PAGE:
A stye is a small painful lump (cyst) on the inside or outside of the eyelid.
It is usually related to bacterial infections, doctors sometimes refer to them as infected eyelid cysts.
Styes usually affect one eye, but they may enter both eyes or have more than one stye in the same eye.
Some people confuse styes with another type of lump in the eye called chalazions. Unlike styes, chalazions are mostly painless.
Chalazions appear as small bumps on the eyelid that are caused by blocked sebaceous glands. If left untreated, some styes eventually become chalazions.
If you notice a sore spot on the eyelashes without the appearance of a lump, a stye may be starting to develop. Use it as a warning sign and start applying warm compresses to the area immediately.
This allows you to treat the stye as quickly as possible and accelerate healing.
If you find that you have serious problems with your vision and your stye does not heal on its own within a week or two, you should seek the help of a health professional.
Styes may burst as they heal and release fluid or decrease in size without draining, as the immune system fights infection.
The bacterium from a stye can sometimes spread and cause additional sties, causing the person to have multiple styes or the entire eyelid infected.
If you notice that the irritation and swelling have moved beyond your eye and have spread to other areas of your face, such as the cheek, it is best to visit a health professional.
What causes styes?
Styes are usually caused by staphylococcal bacteria, which often live directly on the surface of the skin. Our bodies are covered with billions of friendly bacteria that coexist with us.
When conditions are right, bacteria feast on dead cells and other debris.
- Sensation of a foreign body in the eye (particularly when blinking).
- Eye pressure
- Pain in the area of the lump, although they are often painless.
- Blurred vision may also occur if the sebum or heavy pus in the stye extends over the surface of the eye.
- Presence of a lump or protuberance on the edge of the eyelid.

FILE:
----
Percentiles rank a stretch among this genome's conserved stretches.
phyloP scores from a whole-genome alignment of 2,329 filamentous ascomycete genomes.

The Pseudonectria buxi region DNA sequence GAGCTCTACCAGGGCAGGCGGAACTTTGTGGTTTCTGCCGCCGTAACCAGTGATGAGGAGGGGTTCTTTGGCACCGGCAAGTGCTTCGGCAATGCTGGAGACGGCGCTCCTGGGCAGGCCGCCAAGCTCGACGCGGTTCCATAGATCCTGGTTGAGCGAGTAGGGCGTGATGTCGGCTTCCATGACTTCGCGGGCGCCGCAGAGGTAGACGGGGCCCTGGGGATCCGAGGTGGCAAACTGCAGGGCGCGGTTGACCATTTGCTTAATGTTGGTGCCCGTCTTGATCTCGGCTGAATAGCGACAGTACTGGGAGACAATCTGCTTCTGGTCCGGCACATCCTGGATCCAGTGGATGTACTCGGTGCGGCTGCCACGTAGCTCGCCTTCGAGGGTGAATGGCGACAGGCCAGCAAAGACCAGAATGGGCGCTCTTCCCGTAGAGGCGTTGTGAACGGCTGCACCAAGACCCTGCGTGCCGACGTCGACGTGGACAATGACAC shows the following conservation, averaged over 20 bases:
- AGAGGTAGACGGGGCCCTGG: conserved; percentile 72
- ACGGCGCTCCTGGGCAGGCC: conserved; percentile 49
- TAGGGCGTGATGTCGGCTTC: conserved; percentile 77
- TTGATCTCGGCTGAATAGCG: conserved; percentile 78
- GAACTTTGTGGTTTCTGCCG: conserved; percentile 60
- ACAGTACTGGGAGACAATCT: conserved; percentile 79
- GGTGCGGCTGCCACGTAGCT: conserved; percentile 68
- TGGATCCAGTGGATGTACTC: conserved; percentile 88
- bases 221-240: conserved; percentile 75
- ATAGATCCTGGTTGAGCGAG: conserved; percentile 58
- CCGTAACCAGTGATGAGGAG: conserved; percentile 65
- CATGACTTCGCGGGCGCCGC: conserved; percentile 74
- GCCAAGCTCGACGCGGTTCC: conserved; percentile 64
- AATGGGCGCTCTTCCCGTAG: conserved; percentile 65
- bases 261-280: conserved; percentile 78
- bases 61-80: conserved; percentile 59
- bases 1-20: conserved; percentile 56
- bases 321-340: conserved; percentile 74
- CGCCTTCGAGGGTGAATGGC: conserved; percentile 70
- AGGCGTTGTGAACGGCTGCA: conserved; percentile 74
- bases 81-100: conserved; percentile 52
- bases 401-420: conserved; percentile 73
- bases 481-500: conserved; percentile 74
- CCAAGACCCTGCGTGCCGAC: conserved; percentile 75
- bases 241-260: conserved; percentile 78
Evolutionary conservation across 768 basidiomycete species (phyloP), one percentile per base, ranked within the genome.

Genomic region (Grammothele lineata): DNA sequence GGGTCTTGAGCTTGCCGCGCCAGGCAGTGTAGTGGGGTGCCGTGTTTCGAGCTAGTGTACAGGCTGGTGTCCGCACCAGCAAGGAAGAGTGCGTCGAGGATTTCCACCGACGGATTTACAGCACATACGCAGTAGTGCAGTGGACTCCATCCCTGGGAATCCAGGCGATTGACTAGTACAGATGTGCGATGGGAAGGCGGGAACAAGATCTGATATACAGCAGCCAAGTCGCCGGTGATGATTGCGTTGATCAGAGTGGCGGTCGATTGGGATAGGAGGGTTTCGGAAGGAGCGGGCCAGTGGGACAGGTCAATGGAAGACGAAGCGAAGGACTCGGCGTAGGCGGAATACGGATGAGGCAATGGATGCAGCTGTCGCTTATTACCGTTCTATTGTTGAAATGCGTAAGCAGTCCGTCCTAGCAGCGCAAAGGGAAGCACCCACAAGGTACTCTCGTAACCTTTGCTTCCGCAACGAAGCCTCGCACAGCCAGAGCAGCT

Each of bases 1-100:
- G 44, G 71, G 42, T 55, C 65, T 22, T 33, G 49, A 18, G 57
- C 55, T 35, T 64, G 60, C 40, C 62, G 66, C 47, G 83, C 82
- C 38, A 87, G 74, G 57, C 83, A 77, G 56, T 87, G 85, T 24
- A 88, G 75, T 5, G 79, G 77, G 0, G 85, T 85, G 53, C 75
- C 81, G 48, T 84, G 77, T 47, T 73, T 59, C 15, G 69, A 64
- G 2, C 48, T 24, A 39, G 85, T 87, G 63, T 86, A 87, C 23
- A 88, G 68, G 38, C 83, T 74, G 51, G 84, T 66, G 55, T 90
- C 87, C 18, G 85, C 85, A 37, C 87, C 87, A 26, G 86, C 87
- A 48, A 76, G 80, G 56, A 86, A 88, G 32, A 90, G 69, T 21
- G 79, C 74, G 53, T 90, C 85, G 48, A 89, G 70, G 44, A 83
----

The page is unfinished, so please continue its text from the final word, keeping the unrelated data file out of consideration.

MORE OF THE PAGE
- Reddening of the skin covering the eyelid.
- Swelling of the eyelid
If the stye is draining material from the opening of the gland, there may be a thick discharge or accumulation of scabby material on the eyelashes.
In some cases, the skin that covers the stye will become thinner and the thick material inside the stye (pus) may exude through a break in the skin. Tears can also occur in response to irritation and pain.
You should clean the affected area, for example, with a swab soaked in a cosmetic gel cleansing product or impregnated wipes for eyelid hygiene. The application of clean and warm wipes will facilitate the evacuation of the pus and relieve pain.
In the case of an external stye, when it is usually pierced after a week, the pus and crusts that are formed should be removed with these products that have been evaluated by ophthalmologists.
If after a week, the stye persists and the pus is still present despite using compresses, do not try to burst it yourself as you are at risk of a more serious infection. Consult your doctor, who will prescribe the correct treatment.
In the case of an internal stye, it is best to consult your doctor immediately.
If you have styes repeatedly, you should also consult your doctor to check you and make sure you do not have a disease that promotes an infection.
The daily hygiene of the eyelids with adequate products will limit the risk of recurrence, warm compresses applied for 5 minutes in a closed eye followed by an eyelid massage.
Is it possible to prevent a stye?
The best prevention is to keep the eyelids and eyelashes clean. This can be done with daily exfoliating shampoos for babies diluted while showering or with eyelid-cleaning pads available in pharmacies. Many people benefit from the daily warm compresses.
It is believed that a diet high in omega-3 fatty acids (eg, fish or nuts) and vegetables has an anti-inflammatory effect and is associated with improved meibomian gland function and better eye health in general.
Ask your ophthalmologist about the use of preventive antibiotics. For example, in adults with chronic recurrent chalazions, oral doxycycline at low doses may help dysfunction of the Meibomian gland, but doxycycline should be avoided in children and women of childbearing age.